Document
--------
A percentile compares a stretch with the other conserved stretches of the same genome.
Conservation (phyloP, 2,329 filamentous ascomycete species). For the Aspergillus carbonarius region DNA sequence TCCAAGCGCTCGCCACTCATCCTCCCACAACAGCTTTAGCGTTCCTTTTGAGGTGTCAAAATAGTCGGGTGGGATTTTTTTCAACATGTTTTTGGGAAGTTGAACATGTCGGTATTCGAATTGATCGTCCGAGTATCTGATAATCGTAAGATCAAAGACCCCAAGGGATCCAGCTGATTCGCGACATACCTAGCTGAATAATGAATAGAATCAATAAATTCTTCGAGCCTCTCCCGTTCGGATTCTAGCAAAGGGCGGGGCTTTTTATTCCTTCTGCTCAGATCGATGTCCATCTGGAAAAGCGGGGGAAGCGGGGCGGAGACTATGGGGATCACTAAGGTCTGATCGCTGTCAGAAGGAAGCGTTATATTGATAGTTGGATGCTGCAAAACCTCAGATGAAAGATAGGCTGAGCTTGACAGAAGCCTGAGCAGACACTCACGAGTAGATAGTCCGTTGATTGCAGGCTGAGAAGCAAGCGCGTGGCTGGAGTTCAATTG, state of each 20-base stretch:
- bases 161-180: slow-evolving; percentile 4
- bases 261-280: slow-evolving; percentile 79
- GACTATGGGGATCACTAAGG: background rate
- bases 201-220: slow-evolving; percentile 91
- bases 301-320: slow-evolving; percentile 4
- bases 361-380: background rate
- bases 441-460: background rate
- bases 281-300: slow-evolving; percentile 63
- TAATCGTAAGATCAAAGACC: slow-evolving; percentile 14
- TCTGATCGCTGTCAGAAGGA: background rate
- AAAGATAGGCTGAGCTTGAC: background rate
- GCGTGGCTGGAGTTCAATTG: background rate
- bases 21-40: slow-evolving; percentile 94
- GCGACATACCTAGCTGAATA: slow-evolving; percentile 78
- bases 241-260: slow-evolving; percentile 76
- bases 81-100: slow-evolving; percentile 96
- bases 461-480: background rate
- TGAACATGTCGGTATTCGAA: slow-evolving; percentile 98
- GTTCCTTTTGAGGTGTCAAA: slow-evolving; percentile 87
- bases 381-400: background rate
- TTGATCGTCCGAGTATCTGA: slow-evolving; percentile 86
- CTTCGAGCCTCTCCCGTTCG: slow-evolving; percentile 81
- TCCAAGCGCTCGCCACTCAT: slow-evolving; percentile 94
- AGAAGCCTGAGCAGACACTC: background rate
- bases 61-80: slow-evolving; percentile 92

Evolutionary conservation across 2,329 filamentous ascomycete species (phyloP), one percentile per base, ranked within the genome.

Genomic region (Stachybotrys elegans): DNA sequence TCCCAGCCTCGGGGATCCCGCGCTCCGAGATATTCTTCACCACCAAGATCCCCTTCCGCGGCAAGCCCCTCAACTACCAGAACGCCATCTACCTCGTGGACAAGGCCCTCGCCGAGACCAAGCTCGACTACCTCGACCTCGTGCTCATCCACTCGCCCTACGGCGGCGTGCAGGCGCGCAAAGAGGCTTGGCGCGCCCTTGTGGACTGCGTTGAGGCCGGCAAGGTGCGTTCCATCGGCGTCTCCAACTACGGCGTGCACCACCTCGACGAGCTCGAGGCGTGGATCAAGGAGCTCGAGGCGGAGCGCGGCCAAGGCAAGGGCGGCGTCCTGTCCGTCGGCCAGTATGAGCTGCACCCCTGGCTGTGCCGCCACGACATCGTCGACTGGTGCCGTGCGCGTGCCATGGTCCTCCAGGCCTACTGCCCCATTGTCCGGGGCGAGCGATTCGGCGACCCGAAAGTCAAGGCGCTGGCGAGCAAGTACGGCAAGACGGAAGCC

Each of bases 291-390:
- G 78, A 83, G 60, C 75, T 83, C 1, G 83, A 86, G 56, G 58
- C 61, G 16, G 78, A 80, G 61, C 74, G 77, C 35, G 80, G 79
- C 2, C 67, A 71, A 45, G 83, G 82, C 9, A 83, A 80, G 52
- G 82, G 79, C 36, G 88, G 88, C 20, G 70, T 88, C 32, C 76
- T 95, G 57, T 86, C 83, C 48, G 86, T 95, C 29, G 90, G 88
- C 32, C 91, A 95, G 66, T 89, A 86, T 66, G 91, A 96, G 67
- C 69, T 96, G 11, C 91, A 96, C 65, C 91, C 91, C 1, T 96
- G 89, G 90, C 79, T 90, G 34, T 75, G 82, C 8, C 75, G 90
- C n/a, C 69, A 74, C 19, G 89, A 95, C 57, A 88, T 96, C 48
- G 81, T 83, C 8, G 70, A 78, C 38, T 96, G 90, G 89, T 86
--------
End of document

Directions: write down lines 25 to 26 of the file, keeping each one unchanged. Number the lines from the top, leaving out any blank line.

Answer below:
- TCCAAGCGCTCGCCACTCAT: slow-evolving; percentile 94
- AGAAGCCTGAGCAGACACTC: background rate